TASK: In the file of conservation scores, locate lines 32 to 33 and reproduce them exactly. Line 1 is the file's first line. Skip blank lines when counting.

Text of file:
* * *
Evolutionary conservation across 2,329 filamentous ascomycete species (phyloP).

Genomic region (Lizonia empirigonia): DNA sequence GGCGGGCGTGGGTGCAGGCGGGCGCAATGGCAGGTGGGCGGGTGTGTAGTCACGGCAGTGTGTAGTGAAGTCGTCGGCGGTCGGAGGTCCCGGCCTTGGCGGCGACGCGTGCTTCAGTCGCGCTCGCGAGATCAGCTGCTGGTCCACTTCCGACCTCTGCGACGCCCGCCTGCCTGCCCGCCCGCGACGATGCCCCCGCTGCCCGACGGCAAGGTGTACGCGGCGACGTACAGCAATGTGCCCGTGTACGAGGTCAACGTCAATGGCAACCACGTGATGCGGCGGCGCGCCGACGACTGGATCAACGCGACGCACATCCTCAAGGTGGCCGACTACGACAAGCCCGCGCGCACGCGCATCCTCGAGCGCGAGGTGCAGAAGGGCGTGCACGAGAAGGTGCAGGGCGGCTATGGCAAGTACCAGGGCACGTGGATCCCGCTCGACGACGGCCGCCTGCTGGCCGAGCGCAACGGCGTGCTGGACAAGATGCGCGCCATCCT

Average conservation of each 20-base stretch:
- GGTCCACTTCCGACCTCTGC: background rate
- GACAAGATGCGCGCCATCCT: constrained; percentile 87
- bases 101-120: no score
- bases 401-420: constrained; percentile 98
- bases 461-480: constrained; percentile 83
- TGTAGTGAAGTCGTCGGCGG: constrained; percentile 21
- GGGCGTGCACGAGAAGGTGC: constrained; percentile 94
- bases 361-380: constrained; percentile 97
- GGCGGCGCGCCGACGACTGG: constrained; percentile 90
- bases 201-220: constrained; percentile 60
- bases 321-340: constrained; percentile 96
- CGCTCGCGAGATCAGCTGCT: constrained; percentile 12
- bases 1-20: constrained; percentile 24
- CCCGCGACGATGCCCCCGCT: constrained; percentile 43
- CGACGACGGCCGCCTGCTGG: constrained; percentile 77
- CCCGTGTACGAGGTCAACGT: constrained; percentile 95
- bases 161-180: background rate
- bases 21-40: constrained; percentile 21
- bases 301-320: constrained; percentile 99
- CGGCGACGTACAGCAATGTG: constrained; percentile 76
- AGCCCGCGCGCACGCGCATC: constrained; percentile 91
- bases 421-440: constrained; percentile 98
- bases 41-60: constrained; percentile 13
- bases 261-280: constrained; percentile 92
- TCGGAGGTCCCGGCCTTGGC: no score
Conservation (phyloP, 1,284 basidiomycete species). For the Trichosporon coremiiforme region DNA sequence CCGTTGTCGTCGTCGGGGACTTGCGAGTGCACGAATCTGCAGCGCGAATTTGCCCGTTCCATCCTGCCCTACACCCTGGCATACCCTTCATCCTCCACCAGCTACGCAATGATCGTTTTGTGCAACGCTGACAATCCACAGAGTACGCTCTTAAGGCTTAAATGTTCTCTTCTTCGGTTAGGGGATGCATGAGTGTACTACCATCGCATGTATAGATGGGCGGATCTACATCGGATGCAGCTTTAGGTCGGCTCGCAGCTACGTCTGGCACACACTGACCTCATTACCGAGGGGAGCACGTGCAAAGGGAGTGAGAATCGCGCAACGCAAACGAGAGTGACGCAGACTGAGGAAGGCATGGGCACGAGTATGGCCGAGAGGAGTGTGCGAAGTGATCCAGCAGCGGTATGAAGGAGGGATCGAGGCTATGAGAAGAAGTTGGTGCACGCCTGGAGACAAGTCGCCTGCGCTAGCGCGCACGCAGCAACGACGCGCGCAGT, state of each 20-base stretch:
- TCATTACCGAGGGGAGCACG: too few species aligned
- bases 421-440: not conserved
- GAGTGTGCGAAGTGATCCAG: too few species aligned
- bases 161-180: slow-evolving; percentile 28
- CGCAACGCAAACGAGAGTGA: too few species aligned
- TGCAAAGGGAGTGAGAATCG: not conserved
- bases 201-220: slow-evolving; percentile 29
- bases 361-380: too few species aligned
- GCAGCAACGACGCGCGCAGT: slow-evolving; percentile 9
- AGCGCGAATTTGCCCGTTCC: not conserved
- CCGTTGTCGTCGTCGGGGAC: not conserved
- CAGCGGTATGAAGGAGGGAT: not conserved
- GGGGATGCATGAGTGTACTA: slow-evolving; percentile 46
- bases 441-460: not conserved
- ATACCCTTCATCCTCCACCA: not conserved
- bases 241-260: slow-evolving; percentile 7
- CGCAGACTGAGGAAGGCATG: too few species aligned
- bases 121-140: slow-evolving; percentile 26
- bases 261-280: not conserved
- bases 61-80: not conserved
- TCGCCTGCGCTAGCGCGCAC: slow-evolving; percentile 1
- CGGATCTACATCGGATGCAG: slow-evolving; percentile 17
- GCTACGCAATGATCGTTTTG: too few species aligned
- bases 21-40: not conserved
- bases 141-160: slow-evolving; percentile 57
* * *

- GAGTGTGCGAAGTGATCCAG: too few species aligned
- bases 161-180: slow-evolving; percentile 28